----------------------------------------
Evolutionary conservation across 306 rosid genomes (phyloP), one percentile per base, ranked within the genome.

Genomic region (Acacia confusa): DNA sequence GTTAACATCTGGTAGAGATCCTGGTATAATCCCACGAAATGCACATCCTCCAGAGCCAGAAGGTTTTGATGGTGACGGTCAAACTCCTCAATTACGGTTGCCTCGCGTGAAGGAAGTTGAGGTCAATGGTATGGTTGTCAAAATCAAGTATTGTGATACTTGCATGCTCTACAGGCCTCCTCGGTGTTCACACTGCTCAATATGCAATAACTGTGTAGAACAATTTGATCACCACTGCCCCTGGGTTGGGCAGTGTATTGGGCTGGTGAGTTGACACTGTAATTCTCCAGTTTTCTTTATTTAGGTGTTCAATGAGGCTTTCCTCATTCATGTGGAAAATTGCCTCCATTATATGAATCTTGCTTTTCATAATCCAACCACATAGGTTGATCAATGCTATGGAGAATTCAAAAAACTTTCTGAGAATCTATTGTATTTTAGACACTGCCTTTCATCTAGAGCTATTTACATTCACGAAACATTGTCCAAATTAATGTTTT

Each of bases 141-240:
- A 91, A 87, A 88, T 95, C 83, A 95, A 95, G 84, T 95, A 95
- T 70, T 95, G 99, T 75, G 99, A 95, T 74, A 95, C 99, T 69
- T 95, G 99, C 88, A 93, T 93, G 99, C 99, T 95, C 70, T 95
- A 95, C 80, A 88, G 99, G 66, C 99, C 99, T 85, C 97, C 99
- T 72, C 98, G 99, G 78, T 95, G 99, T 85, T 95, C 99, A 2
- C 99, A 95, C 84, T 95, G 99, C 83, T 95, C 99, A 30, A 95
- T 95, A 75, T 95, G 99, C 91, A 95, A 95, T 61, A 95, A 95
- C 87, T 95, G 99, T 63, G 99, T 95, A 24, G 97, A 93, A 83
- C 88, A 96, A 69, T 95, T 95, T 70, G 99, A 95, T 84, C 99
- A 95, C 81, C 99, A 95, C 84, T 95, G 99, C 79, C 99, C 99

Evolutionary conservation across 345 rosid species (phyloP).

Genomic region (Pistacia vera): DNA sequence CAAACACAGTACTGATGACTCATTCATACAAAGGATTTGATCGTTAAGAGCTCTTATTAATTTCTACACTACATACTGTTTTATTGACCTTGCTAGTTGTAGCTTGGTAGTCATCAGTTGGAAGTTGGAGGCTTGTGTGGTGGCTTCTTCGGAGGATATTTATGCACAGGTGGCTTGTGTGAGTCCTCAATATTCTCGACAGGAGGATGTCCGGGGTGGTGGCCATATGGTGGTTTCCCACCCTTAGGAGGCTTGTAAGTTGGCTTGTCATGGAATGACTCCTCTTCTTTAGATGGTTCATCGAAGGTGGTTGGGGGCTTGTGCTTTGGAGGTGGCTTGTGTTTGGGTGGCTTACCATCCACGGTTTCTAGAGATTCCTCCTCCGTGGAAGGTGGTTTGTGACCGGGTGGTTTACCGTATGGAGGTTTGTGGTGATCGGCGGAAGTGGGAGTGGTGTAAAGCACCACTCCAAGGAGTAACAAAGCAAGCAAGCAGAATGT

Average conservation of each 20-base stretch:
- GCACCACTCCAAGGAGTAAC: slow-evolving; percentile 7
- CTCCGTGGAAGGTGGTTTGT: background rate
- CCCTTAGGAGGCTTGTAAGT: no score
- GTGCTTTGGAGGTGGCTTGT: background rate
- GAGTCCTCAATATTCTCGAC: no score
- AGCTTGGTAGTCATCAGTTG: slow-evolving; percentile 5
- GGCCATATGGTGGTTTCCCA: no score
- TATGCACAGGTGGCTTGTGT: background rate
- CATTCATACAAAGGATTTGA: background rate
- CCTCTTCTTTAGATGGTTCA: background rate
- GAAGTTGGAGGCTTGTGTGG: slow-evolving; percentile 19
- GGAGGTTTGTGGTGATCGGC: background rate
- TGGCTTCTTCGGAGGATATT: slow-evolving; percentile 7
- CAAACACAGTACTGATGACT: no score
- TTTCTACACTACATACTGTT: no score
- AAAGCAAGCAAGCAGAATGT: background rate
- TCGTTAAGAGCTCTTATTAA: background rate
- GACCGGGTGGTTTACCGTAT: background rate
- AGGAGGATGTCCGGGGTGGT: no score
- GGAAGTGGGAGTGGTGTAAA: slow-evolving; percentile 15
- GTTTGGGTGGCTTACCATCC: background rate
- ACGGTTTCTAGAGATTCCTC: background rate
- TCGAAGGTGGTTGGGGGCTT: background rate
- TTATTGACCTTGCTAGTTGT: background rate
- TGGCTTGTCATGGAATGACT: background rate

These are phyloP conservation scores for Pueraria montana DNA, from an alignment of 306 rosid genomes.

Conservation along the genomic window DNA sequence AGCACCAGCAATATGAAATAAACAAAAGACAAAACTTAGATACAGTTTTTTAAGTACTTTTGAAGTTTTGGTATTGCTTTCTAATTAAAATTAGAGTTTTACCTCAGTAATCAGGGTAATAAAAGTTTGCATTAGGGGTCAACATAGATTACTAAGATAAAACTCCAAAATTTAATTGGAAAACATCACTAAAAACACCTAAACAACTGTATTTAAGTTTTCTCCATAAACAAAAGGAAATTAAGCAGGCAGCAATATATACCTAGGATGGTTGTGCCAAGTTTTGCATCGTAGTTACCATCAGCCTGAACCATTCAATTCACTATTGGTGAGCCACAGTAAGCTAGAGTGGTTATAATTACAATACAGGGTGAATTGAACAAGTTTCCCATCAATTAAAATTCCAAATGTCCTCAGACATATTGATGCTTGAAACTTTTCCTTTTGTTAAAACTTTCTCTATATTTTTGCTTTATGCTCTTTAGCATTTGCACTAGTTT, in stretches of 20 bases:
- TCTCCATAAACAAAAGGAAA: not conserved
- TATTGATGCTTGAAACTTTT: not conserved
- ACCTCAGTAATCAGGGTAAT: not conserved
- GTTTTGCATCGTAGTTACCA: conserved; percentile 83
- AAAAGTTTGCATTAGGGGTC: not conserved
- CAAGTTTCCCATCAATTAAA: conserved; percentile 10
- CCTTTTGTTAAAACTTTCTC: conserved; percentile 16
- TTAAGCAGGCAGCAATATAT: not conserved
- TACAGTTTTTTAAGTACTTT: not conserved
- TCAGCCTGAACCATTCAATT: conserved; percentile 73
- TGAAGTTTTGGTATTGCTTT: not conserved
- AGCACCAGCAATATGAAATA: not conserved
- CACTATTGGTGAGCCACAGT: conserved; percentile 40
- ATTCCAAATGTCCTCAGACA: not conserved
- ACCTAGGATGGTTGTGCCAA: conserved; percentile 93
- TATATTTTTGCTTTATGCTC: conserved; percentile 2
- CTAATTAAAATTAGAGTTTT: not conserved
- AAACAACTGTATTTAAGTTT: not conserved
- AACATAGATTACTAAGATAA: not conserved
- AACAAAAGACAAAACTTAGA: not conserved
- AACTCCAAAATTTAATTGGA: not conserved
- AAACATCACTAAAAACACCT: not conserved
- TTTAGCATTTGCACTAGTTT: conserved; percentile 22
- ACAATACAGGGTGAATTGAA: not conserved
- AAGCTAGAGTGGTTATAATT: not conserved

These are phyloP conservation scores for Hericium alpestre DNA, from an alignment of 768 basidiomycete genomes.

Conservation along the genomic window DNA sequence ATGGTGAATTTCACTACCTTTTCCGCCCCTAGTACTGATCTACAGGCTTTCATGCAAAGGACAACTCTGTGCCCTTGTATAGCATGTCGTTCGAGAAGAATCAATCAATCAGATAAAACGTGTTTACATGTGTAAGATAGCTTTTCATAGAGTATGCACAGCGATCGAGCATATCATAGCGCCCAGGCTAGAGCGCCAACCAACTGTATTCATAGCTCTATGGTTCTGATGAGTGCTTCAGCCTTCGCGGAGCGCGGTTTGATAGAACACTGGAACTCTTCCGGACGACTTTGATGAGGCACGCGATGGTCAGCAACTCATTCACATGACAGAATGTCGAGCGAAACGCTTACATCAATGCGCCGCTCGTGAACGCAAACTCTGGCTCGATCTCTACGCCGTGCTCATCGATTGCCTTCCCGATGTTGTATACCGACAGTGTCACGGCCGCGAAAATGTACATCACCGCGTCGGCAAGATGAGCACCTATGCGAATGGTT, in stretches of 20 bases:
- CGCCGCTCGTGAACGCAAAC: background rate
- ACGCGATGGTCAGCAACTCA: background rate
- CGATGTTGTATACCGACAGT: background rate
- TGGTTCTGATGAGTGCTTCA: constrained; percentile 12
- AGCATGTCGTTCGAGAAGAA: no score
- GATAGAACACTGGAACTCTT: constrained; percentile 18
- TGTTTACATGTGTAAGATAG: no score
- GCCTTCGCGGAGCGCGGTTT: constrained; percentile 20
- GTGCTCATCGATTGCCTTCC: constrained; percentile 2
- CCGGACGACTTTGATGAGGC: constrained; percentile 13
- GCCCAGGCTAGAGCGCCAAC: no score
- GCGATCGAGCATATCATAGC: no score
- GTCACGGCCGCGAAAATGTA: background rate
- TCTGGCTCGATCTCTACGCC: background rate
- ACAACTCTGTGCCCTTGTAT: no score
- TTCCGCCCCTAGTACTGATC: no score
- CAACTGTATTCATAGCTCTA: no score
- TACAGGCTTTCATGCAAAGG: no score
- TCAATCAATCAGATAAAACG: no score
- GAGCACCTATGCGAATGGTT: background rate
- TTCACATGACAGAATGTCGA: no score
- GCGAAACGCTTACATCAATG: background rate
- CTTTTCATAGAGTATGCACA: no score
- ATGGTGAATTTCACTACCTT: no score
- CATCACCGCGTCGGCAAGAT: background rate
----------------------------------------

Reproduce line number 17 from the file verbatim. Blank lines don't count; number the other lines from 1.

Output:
- GCACCACTCCAAGGAGTAAC: slow-evolving; percentile 7